IAN DE COTTA It’s a weekday in early autumn and the mediaeval fishing hamlet on the southern shore of Monte Isola is tranquil. Only 12.8 sq km, the island is the primary attraction of Lake Iseo, Italy’s hidden jewel that is 100km north-east of Milan.
Most of the villages in Monte Isola, which is largely a wooded mountain, and those around the lake, have been around since the 15th century at least. Yet, despite the beauty on offer, the picturesque towns largely escape the radar of the hordes of tourists that invade Italy every year.
But the charming lake is not all absent from the mind of the world, at least for boat aficionados. Amid the serenity, a legend, the Riva, was born 175 years ago. It lives on today at the tail end of the lake at Sarnico. The story goes that in 1842, a storm damaged the local fishermen’s boats, and their livelihoods along with it. The situation spurred Pietro Riva, a young shipbuilder and craftsman who had just moved from Laglio, to repair most of the vessels.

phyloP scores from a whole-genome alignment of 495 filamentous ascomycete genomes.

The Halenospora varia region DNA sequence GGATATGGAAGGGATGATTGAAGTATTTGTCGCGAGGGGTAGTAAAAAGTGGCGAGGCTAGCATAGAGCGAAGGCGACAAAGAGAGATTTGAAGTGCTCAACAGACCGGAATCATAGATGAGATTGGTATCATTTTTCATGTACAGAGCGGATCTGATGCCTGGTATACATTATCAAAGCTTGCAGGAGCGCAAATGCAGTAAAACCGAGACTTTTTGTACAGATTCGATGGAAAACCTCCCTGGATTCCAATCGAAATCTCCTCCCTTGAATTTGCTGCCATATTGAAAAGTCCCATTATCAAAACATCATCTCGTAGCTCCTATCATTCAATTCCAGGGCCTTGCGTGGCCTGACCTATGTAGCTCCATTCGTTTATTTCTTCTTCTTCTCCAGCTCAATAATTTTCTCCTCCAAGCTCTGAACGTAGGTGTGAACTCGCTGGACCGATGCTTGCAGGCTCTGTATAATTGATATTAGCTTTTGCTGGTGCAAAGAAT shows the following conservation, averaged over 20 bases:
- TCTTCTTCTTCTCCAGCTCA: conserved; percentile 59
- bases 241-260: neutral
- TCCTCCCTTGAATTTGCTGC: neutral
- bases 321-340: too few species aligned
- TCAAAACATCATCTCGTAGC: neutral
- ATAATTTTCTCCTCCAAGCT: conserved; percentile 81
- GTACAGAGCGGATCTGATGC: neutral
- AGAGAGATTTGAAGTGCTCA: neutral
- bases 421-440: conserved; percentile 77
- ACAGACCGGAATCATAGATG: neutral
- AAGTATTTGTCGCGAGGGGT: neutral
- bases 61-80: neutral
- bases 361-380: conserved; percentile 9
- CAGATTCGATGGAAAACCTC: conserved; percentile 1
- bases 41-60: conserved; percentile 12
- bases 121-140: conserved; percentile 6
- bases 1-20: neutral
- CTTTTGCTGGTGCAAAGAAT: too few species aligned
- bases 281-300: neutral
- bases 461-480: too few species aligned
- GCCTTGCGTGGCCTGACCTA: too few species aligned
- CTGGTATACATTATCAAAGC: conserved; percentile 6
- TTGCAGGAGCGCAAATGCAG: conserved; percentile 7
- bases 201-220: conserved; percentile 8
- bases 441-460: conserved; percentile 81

He went on to build his own boats. Business flourished and in the 1950s, it reached mythical heights under his greatgrandson, Carlo. It was Riva’s second coming.